The Role of Conferences on the Pathway to Academic Impact: Evidence from a Natural Experiment
Fernanda Leite Lopez de Leon () and
Ben McQuillin ()
Studies in Economics from School of Economics, University of Kent
This paper provides evidence for the role of conferences in generating visibility for academic work, using a 'natural experiment': the last-minute cancellation - due to 'Hurricane Isaac' - of the 2012 American Political Science Association (APSA) Annual Meeting. We assembled a dataset containing outcomes of 15,624 articles scheduled to be presented between 2009 and 2012 at the APSA meetings or at a comparator annual conference (that of the Midwest Political Science Association). Our estimates are quantified in difference-in-differences analyses: First using the comparator meetings as a control, then exploiting heterogeneity in a measure of session attendance, within the APSA meetings. We observe significant 'conference effects': on average, articles gain 17-26 downloads in the 15 months after being presented in a conference. The effects are larger for papers authored by scholars affiliated to lower tier universities and scholars in the early stages of their career. Our findings are robust to several tests.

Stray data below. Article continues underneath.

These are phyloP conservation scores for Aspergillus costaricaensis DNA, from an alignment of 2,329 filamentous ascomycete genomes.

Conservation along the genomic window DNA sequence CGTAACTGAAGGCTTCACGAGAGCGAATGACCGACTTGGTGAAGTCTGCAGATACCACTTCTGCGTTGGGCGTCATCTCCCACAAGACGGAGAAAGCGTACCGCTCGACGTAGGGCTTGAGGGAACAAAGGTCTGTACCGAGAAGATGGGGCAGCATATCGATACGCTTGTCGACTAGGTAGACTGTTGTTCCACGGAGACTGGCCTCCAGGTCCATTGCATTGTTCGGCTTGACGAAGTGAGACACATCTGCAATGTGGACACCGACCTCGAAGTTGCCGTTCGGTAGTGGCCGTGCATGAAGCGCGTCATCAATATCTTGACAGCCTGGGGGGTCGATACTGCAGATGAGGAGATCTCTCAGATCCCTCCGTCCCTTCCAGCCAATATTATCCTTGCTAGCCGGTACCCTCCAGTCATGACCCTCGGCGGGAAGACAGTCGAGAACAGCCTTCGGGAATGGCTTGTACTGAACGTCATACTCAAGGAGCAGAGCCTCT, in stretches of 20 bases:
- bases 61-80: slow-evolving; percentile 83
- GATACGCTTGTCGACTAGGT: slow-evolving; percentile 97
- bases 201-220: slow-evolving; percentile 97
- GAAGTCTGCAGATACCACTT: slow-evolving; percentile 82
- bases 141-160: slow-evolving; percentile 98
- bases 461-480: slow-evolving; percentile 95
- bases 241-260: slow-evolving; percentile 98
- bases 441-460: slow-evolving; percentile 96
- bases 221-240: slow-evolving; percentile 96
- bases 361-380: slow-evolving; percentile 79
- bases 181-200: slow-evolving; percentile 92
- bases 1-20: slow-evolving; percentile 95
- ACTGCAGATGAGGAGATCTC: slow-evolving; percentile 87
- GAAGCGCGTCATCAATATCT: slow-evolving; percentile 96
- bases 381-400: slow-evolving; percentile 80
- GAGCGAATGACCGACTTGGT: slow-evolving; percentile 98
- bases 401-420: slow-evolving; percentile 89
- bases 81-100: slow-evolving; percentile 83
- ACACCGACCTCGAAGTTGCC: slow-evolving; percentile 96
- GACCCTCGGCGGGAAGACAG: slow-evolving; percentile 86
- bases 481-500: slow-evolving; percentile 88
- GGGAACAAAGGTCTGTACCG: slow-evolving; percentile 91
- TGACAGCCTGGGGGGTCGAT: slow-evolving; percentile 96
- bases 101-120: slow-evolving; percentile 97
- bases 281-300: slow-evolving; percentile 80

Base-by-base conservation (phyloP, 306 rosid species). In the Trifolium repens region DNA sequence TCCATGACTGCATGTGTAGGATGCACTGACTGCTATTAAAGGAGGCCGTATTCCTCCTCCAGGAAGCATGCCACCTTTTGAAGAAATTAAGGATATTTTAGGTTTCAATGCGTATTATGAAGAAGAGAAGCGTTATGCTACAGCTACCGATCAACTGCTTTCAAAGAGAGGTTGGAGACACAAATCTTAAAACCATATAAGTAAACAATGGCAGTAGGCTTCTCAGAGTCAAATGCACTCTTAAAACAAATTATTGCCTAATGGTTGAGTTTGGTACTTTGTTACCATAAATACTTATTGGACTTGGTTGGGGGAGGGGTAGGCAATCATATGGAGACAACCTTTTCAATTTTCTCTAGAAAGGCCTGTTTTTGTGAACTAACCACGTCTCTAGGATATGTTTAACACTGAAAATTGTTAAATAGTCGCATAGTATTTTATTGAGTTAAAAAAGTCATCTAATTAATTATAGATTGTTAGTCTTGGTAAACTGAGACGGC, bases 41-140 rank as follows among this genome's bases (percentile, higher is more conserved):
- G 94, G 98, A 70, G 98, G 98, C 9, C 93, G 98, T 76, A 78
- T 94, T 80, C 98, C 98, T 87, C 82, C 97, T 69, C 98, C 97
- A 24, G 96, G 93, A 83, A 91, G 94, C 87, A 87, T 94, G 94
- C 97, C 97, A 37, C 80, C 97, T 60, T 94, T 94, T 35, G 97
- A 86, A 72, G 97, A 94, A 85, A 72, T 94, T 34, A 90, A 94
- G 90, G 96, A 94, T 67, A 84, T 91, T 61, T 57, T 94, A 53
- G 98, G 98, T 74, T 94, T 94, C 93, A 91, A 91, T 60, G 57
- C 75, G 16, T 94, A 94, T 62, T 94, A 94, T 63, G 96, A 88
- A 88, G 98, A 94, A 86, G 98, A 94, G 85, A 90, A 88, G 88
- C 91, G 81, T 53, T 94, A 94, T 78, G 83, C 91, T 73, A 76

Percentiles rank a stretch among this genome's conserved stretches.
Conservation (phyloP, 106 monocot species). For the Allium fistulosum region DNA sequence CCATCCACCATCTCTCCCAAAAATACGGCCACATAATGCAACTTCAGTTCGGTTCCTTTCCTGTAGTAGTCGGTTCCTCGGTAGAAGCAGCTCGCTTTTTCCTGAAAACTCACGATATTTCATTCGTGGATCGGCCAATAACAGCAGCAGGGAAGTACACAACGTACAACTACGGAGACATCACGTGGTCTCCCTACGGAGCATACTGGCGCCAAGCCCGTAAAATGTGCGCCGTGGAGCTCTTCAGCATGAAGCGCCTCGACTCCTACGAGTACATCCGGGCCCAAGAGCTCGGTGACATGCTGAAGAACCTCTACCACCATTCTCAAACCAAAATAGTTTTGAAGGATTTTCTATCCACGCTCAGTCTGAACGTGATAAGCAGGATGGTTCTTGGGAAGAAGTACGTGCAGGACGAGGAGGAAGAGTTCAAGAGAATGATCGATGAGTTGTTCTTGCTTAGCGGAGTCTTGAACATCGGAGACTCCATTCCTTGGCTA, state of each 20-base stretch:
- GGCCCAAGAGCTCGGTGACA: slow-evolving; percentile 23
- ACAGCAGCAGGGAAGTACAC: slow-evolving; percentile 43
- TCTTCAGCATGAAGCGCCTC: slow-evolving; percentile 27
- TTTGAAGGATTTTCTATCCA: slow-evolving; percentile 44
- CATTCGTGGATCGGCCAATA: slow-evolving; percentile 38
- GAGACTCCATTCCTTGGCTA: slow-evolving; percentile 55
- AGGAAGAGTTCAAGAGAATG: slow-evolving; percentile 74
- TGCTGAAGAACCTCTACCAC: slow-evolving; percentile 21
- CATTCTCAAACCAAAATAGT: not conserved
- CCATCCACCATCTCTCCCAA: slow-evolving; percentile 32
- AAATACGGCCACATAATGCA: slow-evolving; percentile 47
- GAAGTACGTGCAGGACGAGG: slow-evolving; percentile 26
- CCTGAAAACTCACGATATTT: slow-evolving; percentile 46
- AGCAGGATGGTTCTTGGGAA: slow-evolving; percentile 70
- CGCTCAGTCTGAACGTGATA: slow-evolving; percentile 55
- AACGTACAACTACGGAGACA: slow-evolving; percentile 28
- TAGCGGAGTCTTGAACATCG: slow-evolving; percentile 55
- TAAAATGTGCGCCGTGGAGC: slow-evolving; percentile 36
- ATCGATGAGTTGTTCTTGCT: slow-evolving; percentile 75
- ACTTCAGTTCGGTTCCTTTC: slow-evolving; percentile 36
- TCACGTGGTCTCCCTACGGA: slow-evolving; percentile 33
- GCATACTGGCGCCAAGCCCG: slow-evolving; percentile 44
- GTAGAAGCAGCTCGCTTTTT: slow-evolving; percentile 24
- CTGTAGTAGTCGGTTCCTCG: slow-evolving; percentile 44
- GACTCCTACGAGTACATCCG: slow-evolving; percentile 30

Keywords: effects of conferences; diffusion of scientific knowledge (search for similar items in EconPapers)
JEL-codes: O39 I23 L38 (search for similar items in EconPapers)
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Journal Article: The Role of Conferences on the Pathway to Academic Impact Evidence from a Natural Experiment (2020)
Working Paper: The role of conferences on the pathway to academic impact: Evidence from a natural experiment (2014)
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